"The versatility and low cost of this emerging technology also demonstrates how innovative sustainable technologies will help us to improve the way we communicate through 5G and the Internet of Things."

UK Government Science Minister, Amanda Solloway, said:

"This funding will allow our brilliant researchers from some of our leading universities to make the next generation of solar technologies a reality.

"These ground-breaking technologies have the potential to power up zero emissions vehicles, bolster our telecommunications network and provide clean energy for many of the devices we rely on every day. All of this will be essential to building a greener future and achieving net zero by 2050."

Secretary of State for Wales Simon Hart said:

"With this £6 million investment, the UK Government is backing some of south Wales' very best scientists and researchers, as they work to advance the next generation of solar technologies.

"The UK Government funding will accelerate the development of this new, lightweight solar technology, generating benefits for consumers across the world and helping us to reach our target of net-zero emissions by 2050."


Notes to editors:

Find out more about ATIP (Application Targeted and Integrated Photovoltaics)

SPECIFIC Innovation & Knowledge Centre aims to reduce carbon emissions from buildings by developing a range of technologies that work together to generate, store and release solar energy. The centre brings together world class academic and industrial expertise in the fields of functional coatings, solar energy capture, energy storage, building energy systems and technology integration. With unique pilot manufacturing facilities and business development expertise, the centre takes technologies from the laboratory to full scale demonstration and works with industry partners to bring them to market. SPECIFIC is led by Swansea University, with Strategic Partners Tata Steel, Akzo Nobel, NSG Pilkington Glass and Cardiff University. It is funded by the European Regional Development Fund through the Welsh Government, Innovate UK and EPSRC.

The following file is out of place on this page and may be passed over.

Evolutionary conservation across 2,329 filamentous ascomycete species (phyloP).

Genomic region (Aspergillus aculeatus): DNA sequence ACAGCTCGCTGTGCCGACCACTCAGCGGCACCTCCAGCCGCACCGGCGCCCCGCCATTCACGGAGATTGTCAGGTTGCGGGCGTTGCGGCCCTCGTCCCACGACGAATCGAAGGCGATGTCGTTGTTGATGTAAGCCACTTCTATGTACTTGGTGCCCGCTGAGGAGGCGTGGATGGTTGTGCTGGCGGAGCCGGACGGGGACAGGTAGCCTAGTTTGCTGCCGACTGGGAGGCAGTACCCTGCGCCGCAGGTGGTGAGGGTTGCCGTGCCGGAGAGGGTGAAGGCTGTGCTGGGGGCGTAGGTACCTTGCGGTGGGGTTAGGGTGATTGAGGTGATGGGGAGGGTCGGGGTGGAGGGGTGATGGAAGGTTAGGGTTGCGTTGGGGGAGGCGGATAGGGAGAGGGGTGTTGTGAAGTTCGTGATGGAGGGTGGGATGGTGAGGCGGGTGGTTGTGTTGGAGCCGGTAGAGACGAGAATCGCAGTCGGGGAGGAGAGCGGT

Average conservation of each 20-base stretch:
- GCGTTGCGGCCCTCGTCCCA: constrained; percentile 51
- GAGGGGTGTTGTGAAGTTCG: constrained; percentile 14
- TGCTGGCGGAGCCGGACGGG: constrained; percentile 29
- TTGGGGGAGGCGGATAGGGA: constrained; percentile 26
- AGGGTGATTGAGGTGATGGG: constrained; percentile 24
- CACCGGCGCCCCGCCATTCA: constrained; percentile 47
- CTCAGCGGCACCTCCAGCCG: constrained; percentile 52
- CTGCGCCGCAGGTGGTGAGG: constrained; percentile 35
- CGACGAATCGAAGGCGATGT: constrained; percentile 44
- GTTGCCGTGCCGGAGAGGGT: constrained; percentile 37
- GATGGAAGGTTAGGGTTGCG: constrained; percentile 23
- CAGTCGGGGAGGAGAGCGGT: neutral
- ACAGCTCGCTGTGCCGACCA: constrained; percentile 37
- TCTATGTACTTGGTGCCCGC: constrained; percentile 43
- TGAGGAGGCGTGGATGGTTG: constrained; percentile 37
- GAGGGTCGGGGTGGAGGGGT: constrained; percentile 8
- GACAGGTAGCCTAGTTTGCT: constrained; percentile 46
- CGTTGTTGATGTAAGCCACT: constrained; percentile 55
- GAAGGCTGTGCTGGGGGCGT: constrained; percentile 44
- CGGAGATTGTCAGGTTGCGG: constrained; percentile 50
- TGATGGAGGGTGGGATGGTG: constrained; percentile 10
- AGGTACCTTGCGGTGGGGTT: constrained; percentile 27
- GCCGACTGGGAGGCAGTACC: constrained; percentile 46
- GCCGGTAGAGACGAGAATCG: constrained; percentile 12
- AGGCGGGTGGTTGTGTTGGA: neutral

Swansea University is a world-class, research-led, dual campus university offering a first-class student experience and has one of the best employability rates of graduates in the UK. The University has the highest possible rating for teaching - the Gold rating in the Teaching Excellence Framework (TEF) in 2018 and was commended for its high proportions of students achieving consistently outstanding outcomes.

Swansea climbed 14 places to 31st in the Guardian University Guide 2019, making us Wales' top ranked university, with one of the best success rates of graduates gaining employment in the UK and the same overall satisfaction level as the Number 1 ranked university.

The 2014 Research Excellence Framework (REF) 2014 results saw Swansea make the 'biggest leap among research-intensive institutions' in the UK (Times Higher Education, December 2014) and achieved its ambition to be a top 30 research University, soaring up the league table to 26th in the UK.

The University is in the top 300 best universities in the world, ranked in the 251-300 group in The Times Higher Education World University rankings 2018. Swansea University now has 23 main partners, awarding joint degrees and post-graduate qualifications.

The University was established in 1920 and was the first campus university in the UK. It currently offers around 350 undergraduate courses and 350 postgraduate courses to circa 20,000 undergraduate and postgraduate students. The University has ambitious expansion plans as it moves towards its centenary in 2020 and aims to continue to extend its global reach and realise its domestic and international potential.

Swansea University is a registered charity. No.1138342. Visit

For more information:

Kevin Sullivan, Swansea University Public Relations Office